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Objective:To study whether conservative correction in a leg-length discrepancy (LLD) of 10mm or less in patients with chronic low back pain (CLBP) can relieve pain.
Design: Randomized, controlled intervention study, with a mean follow-up duration of 10 weeks.
Setting: Physical therapy clinic of the national health services.
Participants: Thirty-three patients with CLBP were screened for an LLD of 10mm or less, which was measured with ultrasound. Patients were randomly divided into intervention and control groups.
Intervention: In 22 patients, LLD was corrected by applying individually fitted shoe inserts. In 11 patients, LLD was not corrected.
Main Outcome Measures: Chronic pain intensity (visual analog scale) and disability score (Roland-Morris Disability Questionnaire).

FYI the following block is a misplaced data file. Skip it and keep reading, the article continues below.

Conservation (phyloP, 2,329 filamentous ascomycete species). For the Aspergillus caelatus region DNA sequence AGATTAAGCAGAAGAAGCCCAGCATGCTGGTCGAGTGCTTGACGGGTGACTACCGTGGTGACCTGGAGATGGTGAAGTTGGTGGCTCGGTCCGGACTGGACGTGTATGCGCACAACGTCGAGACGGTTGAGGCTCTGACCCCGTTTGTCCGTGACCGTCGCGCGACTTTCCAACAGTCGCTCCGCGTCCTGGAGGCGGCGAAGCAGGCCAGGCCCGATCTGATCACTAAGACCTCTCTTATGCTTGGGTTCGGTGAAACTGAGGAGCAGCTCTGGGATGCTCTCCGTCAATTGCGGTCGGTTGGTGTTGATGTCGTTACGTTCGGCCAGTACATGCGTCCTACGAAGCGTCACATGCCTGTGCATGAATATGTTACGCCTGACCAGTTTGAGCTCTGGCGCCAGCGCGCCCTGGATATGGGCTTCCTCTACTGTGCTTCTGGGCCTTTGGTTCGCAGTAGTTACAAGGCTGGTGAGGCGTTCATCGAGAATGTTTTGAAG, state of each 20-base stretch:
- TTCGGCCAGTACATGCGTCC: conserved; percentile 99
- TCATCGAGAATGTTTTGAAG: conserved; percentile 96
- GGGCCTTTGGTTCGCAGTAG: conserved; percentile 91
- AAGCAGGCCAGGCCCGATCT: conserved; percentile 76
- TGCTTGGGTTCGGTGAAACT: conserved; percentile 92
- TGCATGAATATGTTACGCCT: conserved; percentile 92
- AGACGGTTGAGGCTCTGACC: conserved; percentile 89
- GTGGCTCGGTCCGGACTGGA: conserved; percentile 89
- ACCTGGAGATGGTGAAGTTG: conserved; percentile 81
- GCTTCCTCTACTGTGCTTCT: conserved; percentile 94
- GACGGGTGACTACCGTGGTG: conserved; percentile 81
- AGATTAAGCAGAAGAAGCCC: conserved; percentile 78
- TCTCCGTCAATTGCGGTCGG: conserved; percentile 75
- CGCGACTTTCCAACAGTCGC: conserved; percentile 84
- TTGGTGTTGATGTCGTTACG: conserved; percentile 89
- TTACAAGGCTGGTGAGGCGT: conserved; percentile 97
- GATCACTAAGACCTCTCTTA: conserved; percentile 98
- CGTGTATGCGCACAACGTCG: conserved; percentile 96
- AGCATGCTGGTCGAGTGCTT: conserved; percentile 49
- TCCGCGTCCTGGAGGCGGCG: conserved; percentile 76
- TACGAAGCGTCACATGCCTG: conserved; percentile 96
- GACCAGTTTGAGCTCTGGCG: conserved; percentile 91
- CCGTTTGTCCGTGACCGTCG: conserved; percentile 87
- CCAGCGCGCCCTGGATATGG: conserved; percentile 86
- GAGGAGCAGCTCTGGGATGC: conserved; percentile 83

Results: Shoe inserts significantly reduced both pain intensity (P<.001) and disability (P<.05). A moderate positive correlation was found between LLD and the degree of pain relief after wearing shoe inserts (r=.47).
Conclusions: Shoe inserts appear to reduce CLBP and functional disability in patients with LLDs of 10mm or less. Shoe inserts are simple, noninvasive, and inexpensive therapeutic means that can be added to the treatment of CLBP.